Jun 4, 2014

Adjunct professor Xiao Qiang and the Iconic — and Missing — Tiananmen Square Protestor

From The Los Angeles Times

From the archives: An Icon of the '89 Tiananmen protests and then he's gone

By John M. Glionna

(Originally published June 4, 2004)

For many foreigners, he is Tiananmen Square's most recognizable figure, outshining even Chairman Mao Tse-tung -- whose body still lies in state at a far end of the vast public space.

Just after noon on June 5, 1989, the day after Chinese troops stormed the square to brutally crush a student political uprising here, a solitary protester engaged in a modern-day David versus Goliath showdown: Clutching nothing but two shopping bags, he stood his ground before a column of oncoming tanks on the adjacent Avenue of Eternal Peace....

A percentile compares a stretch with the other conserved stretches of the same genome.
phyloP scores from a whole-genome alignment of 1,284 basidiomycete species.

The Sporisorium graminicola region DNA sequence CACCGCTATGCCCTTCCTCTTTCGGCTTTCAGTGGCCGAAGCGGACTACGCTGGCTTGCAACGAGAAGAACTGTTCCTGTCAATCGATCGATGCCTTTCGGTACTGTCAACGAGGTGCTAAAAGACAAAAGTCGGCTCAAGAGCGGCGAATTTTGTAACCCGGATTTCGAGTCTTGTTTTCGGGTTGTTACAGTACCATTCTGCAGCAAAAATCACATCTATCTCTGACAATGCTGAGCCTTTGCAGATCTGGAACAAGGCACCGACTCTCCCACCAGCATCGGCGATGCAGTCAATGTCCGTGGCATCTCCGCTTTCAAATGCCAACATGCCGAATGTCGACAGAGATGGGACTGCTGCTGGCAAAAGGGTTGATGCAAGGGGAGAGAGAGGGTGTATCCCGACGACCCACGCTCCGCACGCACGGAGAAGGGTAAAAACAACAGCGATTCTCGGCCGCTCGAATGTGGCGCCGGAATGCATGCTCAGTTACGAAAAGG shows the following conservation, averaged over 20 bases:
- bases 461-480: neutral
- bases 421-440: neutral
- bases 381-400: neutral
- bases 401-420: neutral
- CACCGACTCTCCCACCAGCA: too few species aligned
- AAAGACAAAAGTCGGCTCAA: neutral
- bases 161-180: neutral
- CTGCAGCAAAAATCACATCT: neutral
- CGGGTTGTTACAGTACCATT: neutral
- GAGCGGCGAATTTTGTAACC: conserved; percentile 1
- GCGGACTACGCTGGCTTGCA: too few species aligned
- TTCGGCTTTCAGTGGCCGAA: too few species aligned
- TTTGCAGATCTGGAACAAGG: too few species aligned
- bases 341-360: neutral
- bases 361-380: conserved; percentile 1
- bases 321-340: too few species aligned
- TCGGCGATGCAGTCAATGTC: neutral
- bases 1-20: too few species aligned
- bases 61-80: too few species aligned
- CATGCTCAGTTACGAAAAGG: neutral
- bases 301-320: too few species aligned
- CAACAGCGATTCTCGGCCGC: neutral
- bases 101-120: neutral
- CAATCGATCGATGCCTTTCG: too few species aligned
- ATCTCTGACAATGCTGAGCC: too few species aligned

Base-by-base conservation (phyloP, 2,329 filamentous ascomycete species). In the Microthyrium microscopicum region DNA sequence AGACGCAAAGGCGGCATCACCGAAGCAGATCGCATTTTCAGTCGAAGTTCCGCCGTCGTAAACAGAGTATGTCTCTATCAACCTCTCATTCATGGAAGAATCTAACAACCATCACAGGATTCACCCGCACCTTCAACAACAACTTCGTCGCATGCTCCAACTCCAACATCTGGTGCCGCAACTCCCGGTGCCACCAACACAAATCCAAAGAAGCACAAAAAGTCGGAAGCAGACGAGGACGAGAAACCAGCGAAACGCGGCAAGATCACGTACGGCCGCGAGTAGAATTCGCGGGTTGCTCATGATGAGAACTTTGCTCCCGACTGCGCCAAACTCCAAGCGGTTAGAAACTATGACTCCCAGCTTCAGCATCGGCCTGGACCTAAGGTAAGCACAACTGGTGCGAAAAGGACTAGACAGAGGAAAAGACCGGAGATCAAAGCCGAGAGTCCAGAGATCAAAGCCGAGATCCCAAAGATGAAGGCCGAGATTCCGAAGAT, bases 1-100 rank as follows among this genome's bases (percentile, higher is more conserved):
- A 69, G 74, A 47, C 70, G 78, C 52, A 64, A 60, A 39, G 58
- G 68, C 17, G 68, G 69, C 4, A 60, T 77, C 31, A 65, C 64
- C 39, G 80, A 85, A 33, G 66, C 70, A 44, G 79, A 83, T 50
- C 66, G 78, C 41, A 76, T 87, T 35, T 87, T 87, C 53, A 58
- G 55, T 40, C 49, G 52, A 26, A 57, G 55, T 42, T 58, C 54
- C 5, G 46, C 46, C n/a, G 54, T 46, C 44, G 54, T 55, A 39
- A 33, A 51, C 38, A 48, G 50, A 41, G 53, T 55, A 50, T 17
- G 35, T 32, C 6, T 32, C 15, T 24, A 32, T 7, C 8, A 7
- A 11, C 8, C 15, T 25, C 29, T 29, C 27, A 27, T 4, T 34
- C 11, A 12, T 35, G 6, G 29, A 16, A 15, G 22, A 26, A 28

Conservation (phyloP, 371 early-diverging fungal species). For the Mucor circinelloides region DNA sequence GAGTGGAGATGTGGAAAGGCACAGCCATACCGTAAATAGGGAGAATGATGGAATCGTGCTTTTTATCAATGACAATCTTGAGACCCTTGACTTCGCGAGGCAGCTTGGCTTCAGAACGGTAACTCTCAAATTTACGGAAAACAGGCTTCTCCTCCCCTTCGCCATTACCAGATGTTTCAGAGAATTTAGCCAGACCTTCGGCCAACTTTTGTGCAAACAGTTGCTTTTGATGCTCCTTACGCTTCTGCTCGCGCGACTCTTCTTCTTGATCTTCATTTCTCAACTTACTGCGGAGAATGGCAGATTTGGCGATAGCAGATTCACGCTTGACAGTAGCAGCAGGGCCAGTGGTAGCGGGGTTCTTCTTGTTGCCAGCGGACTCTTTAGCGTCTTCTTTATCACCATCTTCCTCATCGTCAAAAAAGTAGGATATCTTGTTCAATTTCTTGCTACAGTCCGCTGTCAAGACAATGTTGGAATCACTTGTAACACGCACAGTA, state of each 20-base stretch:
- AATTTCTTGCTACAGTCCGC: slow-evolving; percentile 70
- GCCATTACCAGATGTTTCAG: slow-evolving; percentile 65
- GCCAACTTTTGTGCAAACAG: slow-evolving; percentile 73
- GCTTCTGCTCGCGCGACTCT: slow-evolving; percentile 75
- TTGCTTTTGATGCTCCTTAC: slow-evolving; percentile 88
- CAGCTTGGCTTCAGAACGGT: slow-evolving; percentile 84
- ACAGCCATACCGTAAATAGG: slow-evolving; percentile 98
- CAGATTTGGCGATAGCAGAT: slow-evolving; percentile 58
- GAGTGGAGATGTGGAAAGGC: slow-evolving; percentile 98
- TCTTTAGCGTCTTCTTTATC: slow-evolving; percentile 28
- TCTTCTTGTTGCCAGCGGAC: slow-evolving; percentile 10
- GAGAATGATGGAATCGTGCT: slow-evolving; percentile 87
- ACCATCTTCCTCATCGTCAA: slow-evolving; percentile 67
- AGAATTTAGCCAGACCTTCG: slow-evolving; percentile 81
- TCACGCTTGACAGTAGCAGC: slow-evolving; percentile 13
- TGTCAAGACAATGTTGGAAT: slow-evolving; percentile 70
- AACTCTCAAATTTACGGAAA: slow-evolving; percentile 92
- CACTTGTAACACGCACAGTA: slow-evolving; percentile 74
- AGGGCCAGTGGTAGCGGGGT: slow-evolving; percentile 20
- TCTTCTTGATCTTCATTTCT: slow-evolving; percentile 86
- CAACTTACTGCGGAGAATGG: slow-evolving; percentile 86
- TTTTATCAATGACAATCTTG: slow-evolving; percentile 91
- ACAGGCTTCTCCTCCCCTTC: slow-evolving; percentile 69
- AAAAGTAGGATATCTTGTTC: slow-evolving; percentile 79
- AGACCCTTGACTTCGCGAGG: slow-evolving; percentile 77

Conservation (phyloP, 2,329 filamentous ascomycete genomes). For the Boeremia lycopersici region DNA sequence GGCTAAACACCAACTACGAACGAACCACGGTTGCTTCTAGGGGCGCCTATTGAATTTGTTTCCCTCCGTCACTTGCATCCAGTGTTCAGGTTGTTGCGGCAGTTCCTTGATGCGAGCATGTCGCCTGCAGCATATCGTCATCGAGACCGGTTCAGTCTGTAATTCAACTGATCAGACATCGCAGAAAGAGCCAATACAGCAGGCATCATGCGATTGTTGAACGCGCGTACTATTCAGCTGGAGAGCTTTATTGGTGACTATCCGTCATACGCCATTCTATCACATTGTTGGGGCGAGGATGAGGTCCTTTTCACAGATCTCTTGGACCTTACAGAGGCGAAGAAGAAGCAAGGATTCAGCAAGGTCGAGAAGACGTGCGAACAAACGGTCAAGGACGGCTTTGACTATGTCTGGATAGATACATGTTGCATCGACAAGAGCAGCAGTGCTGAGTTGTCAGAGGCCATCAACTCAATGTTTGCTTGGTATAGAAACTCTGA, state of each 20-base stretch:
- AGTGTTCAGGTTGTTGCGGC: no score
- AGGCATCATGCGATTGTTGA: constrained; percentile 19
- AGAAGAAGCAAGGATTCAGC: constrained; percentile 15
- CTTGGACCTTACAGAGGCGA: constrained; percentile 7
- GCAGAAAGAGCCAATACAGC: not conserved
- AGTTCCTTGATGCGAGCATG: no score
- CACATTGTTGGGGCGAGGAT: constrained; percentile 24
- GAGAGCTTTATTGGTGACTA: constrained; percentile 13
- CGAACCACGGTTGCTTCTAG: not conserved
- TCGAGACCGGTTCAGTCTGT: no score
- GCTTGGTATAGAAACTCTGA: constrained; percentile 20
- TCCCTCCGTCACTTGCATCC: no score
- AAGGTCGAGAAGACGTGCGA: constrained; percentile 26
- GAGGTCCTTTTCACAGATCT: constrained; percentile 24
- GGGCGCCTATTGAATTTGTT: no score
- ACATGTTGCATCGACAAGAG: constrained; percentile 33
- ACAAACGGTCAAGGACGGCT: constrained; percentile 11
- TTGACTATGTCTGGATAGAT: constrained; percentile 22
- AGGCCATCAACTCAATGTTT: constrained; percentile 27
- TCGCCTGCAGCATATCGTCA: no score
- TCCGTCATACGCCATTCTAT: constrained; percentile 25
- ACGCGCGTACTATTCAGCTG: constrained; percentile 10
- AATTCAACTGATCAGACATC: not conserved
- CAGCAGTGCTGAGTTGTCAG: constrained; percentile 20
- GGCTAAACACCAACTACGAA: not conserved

On the 15th anniversary of the government crackdown in which hundreds, perhaps thousands, were killed, this lone dissenter's story remains the most enduring mystery of the violent confrontation.

No one knows whether he's dead or alive. Chinese activists and government officials say they aren't even sure of his name....

Human rights activist [and School of Information adjunct professor] Xiao Qiang calls his inability to locate the protester one of his most frustrating failures. Xiao was studying abroad at the University of Notre Dame when the Tiananmen crackdown occurred.

He watched coverage of the chaos on television, including the footage of the protester's standoff. Two days later, he returned to China and spent three months there to be with his countrymen at a difficult time.

"This incident changed my life," said Xiao, who later worked as executive director of Human Rights in China....


Last updated:

October 4, 2016